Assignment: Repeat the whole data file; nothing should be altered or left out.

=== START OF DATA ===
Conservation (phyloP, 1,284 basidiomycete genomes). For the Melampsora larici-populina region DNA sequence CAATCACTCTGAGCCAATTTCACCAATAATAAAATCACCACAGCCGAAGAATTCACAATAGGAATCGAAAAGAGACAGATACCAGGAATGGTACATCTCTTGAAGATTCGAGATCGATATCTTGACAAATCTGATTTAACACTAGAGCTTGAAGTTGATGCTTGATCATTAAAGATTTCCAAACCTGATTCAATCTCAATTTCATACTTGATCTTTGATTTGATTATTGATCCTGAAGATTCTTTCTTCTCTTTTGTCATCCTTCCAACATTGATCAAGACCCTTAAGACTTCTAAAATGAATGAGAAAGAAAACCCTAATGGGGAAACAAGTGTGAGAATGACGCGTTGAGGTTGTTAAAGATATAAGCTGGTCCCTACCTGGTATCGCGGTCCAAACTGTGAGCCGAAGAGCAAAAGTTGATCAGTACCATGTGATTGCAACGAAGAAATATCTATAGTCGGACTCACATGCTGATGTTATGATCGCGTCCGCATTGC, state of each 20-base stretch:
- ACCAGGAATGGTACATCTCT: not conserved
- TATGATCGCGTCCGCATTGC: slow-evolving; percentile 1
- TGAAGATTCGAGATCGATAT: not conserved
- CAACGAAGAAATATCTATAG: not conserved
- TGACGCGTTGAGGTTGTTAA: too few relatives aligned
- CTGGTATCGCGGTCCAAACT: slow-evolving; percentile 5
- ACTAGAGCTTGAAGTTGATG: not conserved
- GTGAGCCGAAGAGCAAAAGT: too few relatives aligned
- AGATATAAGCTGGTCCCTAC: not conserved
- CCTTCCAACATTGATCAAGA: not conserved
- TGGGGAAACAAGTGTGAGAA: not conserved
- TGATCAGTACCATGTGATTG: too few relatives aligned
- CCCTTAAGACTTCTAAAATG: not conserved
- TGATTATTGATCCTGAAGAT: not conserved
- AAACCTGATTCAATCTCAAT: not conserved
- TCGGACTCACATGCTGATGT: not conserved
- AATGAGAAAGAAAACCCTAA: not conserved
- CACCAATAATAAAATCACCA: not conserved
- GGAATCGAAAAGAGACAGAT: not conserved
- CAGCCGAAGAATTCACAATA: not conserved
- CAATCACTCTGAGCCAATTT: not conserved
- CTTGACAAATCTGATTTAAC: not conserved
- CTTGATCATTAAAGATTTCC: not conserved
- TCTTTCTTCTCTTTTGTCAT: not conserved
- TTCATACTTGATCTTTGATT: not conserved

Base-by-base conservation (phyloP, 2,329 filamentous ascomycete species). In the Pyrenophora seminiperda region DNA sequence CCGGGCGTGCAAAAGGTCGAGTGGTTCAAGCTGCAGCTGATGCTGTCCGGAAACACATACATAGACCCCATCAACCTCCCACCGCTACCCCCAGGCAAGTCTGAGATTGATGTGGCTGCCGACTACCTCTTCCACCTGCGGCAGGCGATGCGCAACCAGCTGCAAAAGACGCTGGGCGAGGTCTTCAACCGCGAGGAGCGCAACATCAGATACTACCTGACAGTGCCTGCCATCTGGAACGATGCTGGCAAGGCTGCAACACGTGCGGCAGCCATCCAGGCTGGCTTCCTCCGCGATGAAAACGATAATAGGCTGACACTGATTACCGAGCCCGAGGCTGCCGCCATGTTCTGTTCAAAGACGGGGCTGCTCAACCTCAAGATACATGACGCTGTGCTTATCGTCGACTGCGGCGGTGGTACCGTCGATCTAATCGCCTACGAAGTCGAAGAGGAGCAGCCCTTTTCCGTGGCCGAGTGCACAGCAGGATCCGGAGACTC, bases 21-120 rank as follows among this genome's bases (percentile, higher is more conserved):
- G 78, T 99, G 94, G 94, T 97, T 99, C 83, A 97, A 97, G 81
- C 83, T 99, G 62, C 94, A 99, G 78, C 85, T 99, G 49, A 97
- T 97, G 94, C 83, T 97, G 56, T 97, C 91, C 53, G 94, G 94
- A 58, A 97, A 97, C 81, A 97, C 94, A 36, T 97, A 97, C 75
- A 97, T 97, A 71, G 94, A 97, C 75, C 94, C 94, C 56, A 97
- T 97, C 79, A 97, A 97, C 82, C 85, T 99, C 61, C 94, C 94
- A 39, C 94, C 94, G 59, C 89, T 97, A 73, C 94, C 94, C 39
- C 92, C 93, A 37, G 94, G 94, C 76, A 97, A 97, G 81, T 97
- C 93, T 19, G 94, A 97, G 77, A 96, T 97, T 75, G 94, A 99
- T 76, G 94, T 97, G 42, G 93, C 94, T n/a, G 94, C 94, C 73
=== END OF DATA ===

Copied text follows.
Conservation (phyloP, 1,284 basidiomycete genomes). For the Melampsora larici-populina region DNA sequence CAATCACTCTGAGCCAATTTCACCAATAATAAAATCACCACAGCCGAAGAATTCACAATAGGAATCGAAAAGAGACAGATACCAGGAATGGTACATCTCTTGAAGATTCGAGATCGATATCTTGACAAATCTGATTTAACACTAGAGCTTGAAGTTGATGCTTGATCATTAAAGATTTCCAAACCTGATTCAATCTCAATTTCATACTTGATCTTTGATTTGATTATTGATCCTGAAGATTCTTTCTTCTCTTTTGTCATCCTTCCAACATTGATCAAGACCCTTAAGACTTCTAAAATGAATGAGAAAGAAAACCCTAATGGGGAAACAAGTGTGAGAATGACGCGTTGAGGTTGTTAAAGATATAAGCTGGTCCCTACCTGGTATCGCGGTCCAAACTGTGAGCCGAAGAGCAAAAGTTGATCAGTACCATGTGATTGCAACGAAGAAATATCTATAGTCGGACTCACATGCTGATGTTATGATCGCGTCCGCATTGC, state of each 20-base stretch:
- ACCAGGAATGGTACATCTCT: not conserved
- TATGATCGCGTCCGCATTGC: slow-evolving; percentile 1
- TGAAGATTCGAGATCGATAT: not conserved
- CAACGAAGAAATATCTATAG: not conserved
- TGACGCGTTGAGGTTGTTAA: too few relatives aligned
- CTGGTATCGCGGTCCAAACT: slow-evolving; percentile 5
- ACTAGAGCTTGAAGTTGATG: not conserved
- GTGAGCCGAAGAGCAAAAGT: too few relatives aligned
- AGATATAAGCTGGTCCCTAC: not conserved
- CCTTCCAACATTGATCAAGA: not conserved
- TGGGGAAACAAGTGTGAGAA: not conserved
- TGATCAGTACCATGTGATTG: too few relatives aligned
- CCCTTAAGACTTCTAAAATG: not conserved
- TGATTATTGATCCTGAAGAT: not conserved
- AAACCTGATTCAATCTCAAT: not conserved
- TCGGACTCACATGCTGATGT: not conserved
- AATGAGAAAGAAAACCCTAA: not conserved
- CACCAATAATAAAATCACCA: not conserved
- GGAATCGAAAAGAGACAGAT: not conserved
- CAGCCGAAGAATTCACAATA: not conserved
- CAATCACTCTGAGCCAATTT: not conserved
- CTTGACAAATCTGATTTAAC: not conserved
- CTTGATCATTAAAGATTTCC: not conserved
- TCTTTCTTCTCTTTTGTCAT: not conserved
- TTCATACTTGATCTTTGATT: not conserved

Base-by-base conservation (phyloP, 2,329 filamentous ascomycete species). In the Pyrenophora seminiperda region DNA sequence CCGGGCGTGCAAAAGGTCGAGTGGTTCAAGCTGCAGCTGATGCTGTCCGGAAACACATACATAGACCCCATCAACCTCCCACCGCTACCCCCAGGCAAGTCTGAGATTGATGTGGCTGCCGACTACCTCTTCCACCTGCGGCAGGCGATGCGCAACCAGCTGCAAAAGACGCTGGGCGAGGTCTTCAACCGCGAGGAGCGCAACATCAGATACTACCTGACAGTGCCTGCCATCTGGAACGATGCTGGCAAGGCTGCAACACGTGCGGCAGCCATCCAGGCTGGCTTCCTCCGCGATGAAAACGATAATAGGCTGACACTGATTACCGAGCCCGAGGCTGCCGCCATGTTCTGTTCAAAGACGGGGCTGCTCAACCTCAAGATACATGACGCTGTGCTTATCGTCGACTGCGGCGGTGGTACCGTCGATCTAATCGCCTACGAAGTCGAAGAGGAGCAGCCCTTTTCCGTGGCCGAGTGCACAGCAGGATCCGGAGACTC, bases 21-120 rank as follows among this genome's bases (percentile, higher is more conserved):
- G 78, T 99, G 94, G 94, T 97, T 99, C 83, A 97, A 97, G 81
- C 83, T 99, G 62, C 94, A 99, G 78, C 85, T 99, G 49, A 97
- T 97, G 94, C 83, T 97, G 56, T 97, C 91, C 53, G 94, G 94
- A 58, A 97, A 97, C 81, A 97, C 94, A 36, T 97, A 97, C 75
- A 97, T 97, A 71, G 94, A 97, C 75, C 94, C 94, C 56, A 97
- T 97, C 79, A 97, A 97, C 82, C 85, T 99, C 61, C 94, C 94
- A 39, C 94, C 94, G 59, C 89, T 97, A 73, C 94, C 94, C 39
- C 92, C 93, A 37, G 94, G 94, C 76, A 97, A 97, G 81, T 97
- C 93, T 19, G 94, A 97, G 77, A 96, T 97, T 75, G 94, A 99
- T 76, G 94, T 97, G 42, G 93, C 94, T n/a, G 94, C 94, C 73